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Showing posts from June, 2018

These "Microlasers" Turn Infrared into Laser Light, and May Play a Role in Next-Gen Medical Tech

The biggest, brightest lasers make for good headlines, but this isn’t a story about those. This is a story about lasers so tiny you need a microscope just to see them—lasers smaller than red blood cells. These tiny lasers could play an important role in next-generation medical care (among other technologies), and that makes them a big deal.

Oak Ridge Cuts the Ribbon on the World's Most Powerful Supercomputer

When you think of a scientist, do you imagine some lone figure, wreathed in a meticulous lab coat, furtively working late into the night, combining strange ingredients in a beaker or measuring something with a set of calipers? While it’s certainly true that many physicists engage in some sort of hands-on research, in the era of modern science that’s only half of the picture.

These Exotic Fish Use an Electric "Sixth Sense" to Communicate

Ghost knifefish use electricity as a sixth sense. Now scientists exploring tropical jungle streams have unearthed secrets regarding how these fish use electric signals to communicate in the wild. This work could shed light on how nervous systems in general process weak, ambiguous sensory data, which could help improve the design of bionic devices that interact with the nervous system.

The Twinkle in Mother Earth’s Eye: Laser Blasts Produce Promising Fusion Advances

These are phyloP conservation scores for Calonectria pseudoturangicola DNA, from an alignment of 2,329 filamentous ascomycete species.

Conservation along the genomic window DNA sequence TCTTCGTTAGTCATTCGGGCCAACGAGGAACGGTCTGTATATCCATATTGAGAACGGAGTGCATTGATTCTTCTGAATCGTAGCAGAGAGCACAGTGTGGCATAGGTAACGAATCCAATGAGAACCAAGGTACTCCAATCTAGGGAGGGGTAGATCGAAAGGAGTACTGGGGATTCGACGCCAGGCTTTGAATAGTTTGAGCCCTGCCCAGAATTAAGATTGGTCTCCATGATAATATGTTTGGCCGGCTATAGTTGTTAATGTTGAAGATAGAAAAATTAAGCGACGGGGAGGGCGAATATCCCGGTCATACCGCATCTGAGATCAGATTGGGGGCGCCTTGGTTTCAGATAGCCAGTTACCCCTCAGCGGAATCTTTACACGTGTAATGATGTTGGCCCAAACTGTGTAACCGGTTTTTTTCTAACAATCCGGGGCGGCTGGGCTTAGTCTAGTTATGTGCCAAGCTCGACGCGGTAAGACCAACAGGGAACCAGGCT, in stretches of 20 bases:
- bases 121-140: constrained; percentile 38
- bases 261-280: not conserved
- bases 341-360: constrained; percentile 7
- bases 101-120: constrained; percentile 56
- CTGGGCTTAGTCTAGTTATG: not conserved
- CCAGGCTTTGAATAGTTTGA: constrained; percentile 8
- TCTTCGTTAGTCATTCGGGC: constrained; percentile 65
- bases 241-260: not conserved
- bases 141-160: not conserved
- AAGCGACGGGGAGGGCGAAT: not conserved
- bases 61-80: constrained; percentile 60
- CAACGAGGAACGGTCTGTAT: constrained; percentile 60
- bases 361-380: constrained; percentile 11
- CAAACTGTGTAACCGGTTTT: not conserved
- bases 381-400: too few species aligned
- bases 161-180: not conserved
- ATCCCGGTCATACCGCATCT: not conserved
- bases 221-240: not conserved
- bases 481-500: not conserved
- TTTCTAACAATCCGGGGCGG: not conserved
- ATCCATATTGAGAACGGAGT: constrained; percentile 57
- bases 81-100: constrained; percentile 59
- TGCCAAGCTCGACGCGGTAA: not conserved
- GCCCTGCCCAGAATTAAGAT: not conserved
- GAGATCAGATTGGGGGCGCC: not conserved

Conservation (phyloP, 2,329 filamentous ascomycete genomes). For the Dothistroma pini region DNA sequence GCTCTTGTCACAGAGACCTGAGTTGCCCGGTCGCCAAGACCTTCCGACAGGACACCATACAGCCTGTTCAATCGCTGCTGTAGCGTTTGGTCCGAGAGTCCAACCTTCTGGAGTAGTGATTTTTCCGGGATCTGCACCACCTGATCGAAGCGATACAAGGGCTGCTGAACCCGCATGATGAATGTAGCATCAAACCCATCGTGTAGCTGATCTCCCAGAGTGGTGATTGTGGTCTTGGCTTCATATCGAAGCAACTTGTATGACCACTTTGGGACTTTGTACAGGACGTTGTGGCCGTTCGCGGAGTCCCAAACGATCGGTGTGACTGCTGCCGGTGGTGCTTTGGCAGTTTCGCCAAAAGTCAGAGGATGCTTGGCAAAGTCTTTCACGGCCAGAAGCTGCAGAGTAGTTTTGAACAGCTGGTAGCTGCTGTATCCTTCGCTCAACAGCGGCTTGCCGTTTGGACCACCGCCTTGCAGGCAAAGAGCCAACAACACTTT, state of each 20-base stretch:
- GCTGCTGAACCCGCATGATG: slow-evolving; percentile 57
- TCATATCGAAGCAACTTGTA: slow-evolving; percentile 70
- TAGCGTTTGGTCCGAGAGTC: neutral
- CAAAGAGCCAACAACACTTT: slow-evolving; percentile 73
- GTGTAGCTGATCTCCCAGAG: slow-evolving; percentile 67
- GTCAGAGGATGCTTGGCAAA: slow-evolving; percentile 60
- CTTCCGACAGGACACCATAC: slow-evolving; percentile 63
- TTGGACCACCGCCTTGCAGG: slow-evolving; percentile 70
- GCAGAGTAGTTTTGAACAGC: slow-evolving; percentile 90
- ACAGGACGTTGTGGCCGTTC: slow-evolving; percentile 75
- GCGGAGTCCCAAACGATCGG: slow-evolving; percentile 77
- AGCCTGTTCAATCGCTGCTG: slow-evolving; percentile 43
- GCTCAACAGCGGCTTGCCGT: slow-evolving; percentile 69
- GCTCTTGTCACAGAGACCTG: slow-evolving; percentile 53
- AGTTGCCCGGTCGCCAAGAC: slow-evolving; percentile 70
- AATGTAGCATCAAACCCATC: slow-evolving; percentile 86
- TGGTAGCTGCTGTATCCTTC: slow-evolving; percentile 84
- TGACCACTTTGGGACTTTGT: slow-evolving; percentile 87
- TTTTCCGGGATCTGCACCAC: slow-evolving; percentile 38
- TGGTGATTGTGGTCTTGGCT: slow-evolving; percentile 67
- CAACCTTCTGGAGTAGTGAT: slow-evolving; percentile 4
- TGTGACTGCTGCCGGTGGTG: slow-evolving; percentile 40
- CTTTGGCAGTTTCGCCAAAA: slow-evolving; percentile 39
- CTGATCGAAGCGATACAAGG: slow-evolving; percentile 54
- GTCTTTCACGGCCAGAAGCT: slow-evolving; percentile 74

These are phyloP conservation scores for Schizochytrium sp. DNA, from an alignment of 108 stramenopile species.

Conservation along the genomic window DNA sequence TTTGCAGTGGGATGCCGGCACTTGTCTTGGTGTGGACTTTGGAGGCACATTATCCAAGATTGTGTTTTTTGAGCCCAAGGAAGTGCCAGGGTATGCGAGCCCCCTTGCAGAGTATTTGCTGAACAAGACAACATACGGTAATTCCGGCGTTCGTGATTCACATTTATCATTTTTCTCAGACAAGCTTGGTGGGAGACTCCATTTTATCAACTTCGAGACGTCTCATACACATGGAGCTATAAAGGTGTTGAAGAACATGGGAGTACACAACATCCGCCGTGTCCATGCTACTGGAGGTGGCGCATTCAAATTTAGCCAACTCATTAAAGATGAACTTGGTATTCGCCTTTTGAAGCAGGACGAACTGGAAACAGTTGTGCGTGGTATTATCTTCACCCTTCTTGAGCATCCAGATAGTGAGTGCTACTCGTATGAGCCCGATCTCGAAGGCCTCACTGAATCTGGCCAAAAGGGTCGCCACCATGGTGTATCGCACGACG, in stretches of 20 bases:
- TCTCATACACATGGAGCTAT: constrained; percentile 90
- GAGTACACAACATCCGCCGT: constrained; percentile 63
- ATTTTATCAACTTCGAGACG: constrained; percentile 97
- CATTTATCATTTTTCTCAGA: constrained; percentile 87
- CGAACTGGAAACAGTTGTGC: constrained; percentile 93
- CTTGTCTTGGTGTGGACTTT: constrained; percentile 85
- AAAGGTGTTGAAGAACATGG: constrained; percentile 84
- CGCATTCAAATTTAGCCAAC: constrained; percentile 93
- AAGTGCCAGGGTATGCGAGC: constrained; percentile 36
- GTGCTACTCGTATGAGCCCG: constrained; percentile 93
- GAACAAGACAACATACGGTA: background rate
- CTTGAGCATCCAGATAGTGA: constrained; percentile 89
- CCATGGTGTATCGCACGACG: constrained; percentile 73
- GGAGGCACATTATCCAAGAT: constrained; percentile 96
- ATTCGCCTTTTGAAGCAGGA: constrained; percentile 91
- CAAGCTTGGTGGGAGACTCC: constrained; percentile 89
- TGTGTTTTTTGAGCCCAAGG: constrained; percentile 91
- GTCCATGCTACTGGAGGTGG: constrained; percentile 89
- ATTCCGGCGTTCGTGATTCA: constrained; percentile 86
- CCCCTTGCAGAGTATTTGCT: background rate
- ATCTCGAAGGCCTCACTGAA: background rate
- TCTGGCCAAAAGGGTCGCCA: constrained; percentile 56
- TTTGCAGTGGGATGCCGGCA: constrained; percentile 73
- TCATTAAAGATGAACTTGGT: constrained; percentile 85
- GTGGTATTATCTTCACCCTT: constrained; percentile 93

What if you could have a miniature star powering your house, your computer, and your car? How cool would that be! Stars produce a lot of energy, and they get that energy through a process called fusion. Thanks to recent research at the National Ignition Facility (NIF), we’re now one step closer to using fusion as a power source—unlocking a virtually infinite supply of clean energy.

A Cleaner Cosmological Ruler Could Shed Light on Dark Energy

A 12-inch ruler isn’t much help when you’re trying to trying to measure the universe. To handle the enormous distances between planets, stars, galaxies, and groups of galaxies, astronomers have developed a whole set of measuring tools and units of measurement. In an upcoming issue of the American Physical Society’s journal Physical Review Letters , a team of scientists is proposing a pristine new tool that could help us unravel the nature of dark energy .

Fifth State of Matter May Defy the Second Law of Thermodynamics

Why does food stay solid in your freezer? Why does your tea cool down if you leave it out? Why is your dining room table a uniform temperature, instead of concentrating all its heat in a tiny corner?

A Japanese Spacecraft is Closing in on a Mineable Asteroid

Is humanity on its way to mining asteroids?

Black Holes, Galaxy Mergers, Quasars: A Quest to Understand the Ordinary

There are more than 100 billion galaxies in the universe, according to most estimates. Some estimates go as high as 2 trillion (a “2” followed by 12 zeros). Whether hundred billion or trillion, the fact is that there are a lot of galaxies. Most of us, on this tiny planet orbiting a random star in an average-sized galaxy, imagine black holes and galaxy collisions to be rare and exotic. They’re not.

Questioning Assumptions: Have Binary Stars Been Tricking us into Overestimating the Age of Clusters?

For decades, astronomers have puzzled over the age of globular clusters, heavenly objects made up of hundreds of thousands of stars, living and dying together as they travel through their galaxies. They tend to shine red, indicating that their stars are ancient; in fact, their accepted age is somewhere between 10 and 14 billion years. This is only slightly younger than the Universe itself (13.7 billion years)—which begs the question, how could such complex objects form so soon after the Big Bang? Stars need time to form and drift together into clusters, and gravity works slowly at large scales.

This Next-gen Material Can Only be Made in Zero-G

It sounds crazy, but one company is trying it...and it looks like it's going to work.